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Power Electronics in Renewable Energy Systems and Smart Grid: Technology and Applications

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Power Electronics in Renewable Energy Systems and Smart Grid: Technology and Applications

Bimal K. Bose

ISBN: 978-1-119-51565-4 June 2019 Wiley-IEEE Press 752 Pages

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This book is an advanced approach to power electronics specifically in terms of renewable energy systems and smart grid. The fourteen chapters are updated and extended versions of the invited papers in the Proc. IEEE special issue of November 2017, contributed by a group of invited authors who are international authorities in their field. The application-oriented chapters are tutorial oriented, with technology status review. The book also includes examples of applications and discussions of future perspectives.

Preface xiii

About the editor xix

About the contributors xxi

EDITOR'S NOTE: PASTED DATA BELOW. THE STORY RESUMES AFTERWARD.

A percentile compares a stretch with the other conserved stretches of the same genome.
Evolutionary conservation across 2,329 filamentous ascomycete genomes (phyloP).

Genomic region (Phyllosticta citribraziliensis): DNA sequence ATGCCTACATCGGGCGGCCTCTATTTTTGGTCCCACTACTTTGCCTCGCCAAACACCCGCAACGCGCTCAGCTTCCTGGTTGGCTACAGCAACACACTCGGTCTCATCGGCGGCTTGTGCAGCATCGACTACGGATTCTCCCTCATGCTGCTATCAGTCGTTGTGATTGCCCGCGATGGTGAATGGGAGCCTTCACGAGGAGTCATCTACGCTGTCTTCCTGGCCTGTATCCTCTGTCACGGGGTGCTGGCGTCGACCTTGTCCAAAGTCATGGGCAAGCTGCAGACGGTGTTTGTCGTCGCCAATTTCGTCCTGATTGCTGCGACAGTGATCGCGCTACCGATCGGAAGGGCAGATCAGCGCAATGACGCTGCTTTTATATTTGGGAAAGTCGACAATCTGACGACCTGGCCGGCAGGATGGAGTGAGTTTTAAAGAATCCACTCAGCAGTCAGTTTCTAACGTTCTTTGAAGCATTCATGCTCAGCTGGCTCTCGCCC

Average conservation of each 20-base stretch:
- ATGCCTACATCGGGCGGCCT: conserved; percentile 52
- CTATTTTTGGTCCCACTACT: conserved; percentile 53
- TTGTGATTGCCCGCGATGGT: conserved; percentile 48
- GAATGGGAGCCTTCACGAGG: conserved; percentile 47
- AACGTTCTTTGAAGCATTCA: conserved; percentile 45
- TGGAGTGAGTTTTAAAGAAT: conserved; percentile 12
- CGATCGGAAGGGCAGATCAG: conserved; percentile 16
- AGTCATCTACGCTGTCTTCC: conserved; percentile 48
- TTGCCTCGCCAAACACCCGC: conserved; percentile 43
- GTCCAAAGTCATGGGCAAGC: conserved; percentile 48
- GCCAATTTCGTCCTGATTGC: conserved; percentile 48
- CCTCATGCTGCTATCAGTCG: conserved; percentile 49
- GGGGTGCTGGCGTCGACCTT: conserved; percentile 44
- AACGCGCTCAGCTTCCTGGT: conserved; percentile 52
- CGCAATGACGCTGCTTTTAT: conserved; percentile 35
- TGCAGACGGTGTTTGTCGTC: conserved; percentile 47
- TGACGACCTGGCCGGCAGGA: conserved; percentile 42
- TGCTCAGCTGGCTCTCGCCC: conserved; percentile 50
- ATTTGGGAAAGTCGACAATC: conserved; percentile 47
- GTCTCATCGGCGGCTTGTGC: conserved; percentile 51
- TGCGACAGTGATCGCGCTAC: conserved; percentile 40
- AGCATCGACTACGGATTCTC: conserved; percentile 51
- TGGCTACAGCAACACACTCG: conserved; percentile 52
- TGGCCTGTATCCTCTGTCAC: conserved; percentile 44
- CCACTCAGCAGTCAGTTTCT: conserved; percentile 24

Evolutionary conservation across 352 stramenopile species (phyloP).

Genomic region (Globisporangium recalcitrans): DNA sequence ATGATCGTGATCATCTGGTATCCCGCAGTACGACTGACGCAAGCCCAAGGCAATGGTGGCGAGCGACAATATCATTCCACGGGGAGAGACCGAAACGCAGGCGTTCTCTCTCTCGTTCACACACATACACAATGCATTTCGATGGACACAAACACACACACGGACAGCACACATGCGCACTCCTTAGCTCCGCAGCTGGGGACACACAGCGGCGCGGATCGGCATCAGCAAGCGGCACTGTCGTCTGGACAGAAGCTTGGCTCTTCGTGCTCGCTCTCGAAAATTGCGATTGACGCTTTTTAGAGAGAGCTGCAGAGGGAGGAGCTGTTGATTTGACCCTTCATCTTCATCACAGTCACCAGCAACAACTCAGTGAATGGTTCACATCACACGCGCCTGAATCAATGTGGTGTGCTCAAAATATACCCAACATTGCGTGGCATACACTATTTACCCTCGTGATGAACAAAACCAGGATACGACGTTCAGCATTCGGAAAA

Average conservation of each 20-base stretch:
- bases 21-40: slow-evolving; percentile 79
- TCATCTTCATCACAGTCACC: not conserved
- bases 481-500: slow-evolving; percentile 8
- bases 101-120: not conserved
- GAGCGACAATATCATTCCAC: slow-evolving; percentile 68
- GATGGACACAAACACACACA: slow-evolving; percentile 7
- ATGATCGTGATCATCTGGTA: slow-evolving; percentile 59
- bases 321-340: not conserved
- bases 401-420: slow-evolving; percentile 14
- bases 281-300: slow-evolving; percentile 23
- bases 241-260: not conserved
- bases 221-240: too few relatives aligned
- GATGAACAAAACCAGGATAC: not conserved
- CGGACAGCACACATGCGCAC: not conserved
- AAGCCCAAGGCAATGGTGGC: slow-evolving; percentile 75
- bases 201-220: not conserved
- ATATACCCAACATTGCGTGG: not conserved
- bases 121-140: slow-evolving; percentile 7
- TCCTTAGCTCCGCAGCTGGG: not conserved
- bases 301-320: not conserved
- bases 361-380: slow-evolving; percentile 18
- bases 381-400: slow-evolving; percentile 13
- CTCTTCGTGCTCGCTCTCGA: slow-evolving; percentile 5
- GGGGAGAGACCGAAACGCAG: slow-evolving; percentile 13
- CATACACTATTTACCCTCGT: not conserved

List of abbreviations xxxiii

Chapter 1 Energy, Environment, Power Electronics, Renewable Energy Systems, and Smart Grid 1
Bimal K. Bose and Fei (Fred) Wang

1.1 Introduction 1

1.2 Energy 1

1.3 Environment 4

1.3.1 Environmental Pollution by Fossil Fuels 4

1.3.2 Climate Change or Global Warming Problems 7

1.3.3 Several Beneficial Effects of Climate Change 11

1.3.4 The Kyoto Protocol and Carbon Emission Control 12

1.3.5 How Can We Solve or Mitigate Climate Change Problems? 13

1.4 Power Electronics 14

1.4.1 The Role of Power Electronics in Renewable Energy Systems and Grids 14

1.4.2 Fundamentals of Power Electronics 16

1.4.3 Power Electronics Applications 35

1.5 Renewable Energy Systems 48

1.5.1 Wind Energy Systems 50

1.5.2 PV Systems 52

1.5.3 Grid Energy Storage 53

1.6 Smart Grid 54

1.6.1 FACTS Technologies 54

1.6.2 HVDC Technologies 60

1.6.3 DC Grid and Supergrid 66

1.6.4 Power Electronics for Distribution Grids 73

1.7 Summary and Future Trends 76

Acknowledgments 78

References 78

Chapter 2 Power Semiconductor Devices for Smart Grid and Renewable Energy Systems 85
Alex Q. Huang

2.1 Introduction 85

2.2 Power Semiconductor Device Operation in Power Converters 87

2.2.1 Commercially Available Power Semiconductor Devices 87

2.2.2 Modern Power Semiconductor Device Characteristics 90

2.3 State‐of‐the‐Art Power Semiconductors: A Comparison 101

2.3.1 Voltage Rating 102

2.3.2 Current Rating 103

2.3.3 Switching Frequency 108

2.3.4 Maximum Junction Temperature 114

2.4 Recent Innovations in SI Power Devices 117

2.4.1 Silicon Superjunction (SJ) MOSFET 117

2.4.2 Thin Wafer Field Stop IGBT (FS‐IGBT) 119

2.4.3 Reverse Conducting IGBT (RC‐IGBT) 123

2.4.4 Reverse Blocking IGBT 124

2.4.5 Integrated‐Gate‐Commutated Thyristor (IGCT) 124